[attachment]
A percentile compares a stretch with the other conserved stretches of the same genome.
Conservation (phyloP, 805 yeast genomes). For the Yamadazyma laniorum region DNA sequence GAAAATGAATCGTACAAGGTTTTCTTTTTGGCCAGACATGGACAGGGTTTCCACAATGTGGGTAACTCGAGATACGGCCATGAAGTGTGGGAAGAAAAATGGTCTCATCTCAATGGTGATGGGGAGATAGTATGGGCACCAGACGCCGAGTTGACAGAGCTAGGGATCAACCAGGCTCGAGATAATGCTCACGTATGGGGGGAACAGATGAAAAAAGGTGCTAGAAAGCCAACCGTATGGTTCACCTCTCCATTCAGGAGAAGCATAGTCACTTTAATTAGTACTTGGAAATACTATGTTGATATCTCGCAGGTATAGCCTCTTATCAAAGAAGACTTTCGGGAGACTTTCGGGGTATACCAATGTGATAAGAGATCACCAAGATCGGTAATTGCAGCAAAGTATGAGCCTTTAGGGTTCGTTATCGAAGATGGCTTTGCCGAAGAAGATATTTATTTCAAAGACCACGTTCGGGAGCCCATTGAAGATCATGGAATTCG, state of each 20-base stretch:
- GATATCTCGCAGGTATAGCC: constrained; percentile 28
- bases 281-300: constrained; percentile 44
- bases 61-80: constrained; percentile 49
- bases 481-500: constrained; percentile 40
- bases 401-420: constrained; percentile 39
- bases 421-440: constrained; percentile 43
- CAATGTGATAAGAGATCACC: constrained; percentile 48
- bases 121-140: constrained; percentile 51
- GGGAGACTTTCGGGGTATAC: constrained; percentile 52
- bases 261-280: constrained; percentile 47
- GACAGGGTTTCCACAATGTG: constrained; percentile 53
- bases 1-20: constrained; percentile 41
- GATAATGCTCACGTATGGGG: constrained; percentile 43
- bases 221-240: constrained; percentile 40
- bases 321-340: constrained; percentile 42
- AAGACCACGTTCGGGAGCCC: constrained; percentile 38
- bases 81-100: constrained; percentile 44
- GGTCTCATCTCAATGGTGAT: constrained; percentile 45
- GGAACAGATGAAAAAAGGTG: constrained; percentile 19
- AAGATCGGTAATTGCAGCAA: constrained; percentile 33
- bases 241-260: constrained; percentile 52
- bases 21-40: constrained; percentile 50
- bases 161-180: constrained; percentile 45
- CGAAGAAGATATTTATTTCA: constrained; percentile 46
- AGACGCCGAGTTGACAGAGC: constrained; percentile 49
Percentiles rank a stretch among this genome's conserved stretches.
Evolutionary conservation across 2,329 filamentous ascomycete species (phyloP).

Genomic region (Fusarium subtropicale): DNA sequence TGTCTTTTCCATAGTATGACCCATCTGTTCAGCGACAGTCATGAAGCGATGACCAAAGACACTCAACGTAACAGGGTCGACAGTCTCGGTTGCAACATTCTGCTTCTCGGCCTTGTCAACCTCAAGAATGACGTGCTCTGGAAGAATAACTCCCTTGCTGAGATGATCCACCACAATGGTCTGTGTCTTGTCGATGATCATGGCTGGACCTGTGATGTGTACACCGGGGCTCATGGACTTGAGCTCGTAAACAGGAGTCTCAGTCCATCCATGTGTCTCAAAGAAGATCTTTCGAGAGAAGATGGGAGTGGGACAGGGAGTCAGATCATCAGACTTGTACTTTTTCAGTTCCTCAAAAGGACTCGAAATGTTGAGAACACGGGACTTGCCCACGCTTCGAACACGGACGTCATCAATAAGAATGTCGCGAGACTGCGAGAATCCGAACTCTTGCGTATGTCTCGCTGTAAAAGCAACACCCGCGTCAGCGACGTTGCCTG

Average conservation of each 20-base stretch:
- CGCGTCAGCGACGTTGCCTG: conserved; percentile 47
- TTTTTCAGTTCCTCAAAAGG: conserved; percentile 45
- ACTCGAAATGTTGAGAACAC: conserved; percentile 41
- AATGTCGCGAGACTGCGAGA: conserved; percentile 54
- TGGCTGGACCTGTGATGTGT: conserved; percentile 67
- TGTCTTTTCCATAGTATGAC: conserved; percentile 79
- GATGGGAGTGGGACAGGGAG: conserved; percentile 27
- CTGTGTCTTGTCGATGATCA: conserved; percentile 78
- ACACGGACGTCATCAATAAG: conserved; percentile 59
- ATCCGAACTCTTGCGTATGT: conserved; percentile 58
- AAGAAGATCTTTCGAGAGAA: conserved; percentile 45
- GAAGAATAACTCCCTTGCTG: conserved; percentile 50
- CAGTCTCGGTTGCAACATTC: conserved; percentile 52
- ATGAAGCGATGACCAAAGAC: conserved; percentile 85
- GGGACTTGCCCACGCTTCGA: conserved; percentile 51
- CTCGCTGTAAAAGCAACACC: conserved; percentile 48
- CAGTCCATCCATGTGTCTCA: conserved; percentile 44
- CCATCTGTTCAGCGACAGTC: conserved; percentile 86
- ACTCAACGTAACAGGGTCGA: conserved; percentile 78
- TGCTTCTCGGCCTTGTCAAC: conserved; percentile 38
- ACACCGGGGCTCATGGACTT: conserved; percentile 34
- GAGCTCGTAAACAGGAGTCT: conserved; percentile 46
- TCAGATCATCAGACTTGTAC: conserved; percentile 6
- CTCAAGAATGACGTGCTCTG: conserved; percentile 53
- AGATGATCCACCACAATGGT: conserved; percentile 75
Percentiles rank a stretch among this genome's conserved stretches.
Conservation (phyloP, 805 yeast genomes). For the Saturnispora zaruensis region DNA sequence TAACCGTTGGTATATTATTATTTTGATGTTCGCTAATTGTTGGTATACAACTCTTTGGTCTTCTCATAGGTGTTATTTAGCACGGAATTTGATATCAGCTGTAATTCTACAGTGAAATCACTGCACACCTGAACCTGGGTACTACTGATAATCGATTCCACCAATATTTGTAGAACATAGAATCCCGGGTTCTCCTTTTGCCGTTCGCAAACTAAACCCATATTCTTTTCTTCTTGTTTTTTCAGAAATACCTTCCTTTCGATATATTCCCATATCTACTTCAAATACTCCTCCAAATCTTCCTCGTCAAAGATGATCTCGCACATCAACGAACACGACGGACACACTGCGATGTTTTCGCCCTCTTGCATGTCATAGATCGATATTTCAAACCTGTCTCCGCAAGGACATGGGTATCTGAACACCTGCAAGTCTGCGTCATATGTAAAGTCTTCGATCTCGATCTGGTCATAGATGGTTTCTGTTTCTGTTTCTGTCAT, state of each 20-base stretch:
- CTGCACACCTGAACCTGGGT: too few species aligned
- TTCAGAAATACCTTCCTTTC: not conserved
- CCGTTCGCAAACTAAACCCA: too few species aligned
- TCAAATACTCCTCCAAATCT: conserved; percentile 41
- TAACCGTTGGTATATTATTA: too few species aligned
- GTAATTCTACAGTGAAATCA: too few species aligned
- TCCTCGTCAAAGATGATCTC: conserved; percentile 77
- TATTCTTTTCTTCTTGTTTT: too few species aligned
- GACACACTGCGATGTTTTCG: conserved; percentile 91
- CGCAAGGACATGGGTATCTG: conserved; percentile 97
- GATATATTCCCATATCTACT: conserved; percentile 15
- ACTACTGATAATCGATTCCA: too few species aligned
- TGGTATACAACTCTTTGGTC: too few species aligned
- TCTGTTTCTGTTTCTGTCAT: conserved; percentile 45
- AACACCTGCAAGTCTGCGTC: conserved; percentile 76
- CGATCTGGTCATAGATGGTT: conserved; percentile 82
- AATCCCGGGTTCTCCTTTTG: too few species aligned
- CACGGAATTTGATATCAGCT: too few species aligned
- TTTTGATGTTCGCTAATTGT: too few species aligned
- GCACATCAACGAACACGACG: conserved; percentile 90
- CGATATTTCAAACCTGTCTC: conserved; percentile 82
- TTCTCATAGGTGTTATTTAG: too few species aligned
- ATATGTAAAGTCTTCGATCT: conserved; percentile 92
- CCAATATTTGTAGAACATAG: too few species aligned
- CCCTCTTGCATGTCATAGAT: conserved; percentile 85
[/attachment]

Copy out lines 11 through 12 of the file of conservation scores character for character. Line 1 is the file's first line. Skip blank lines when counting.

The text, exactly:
- GGGAGACTTTCGGGGTATAC: constrained; percentile 52
- bases 261-280: constrained; percentile 47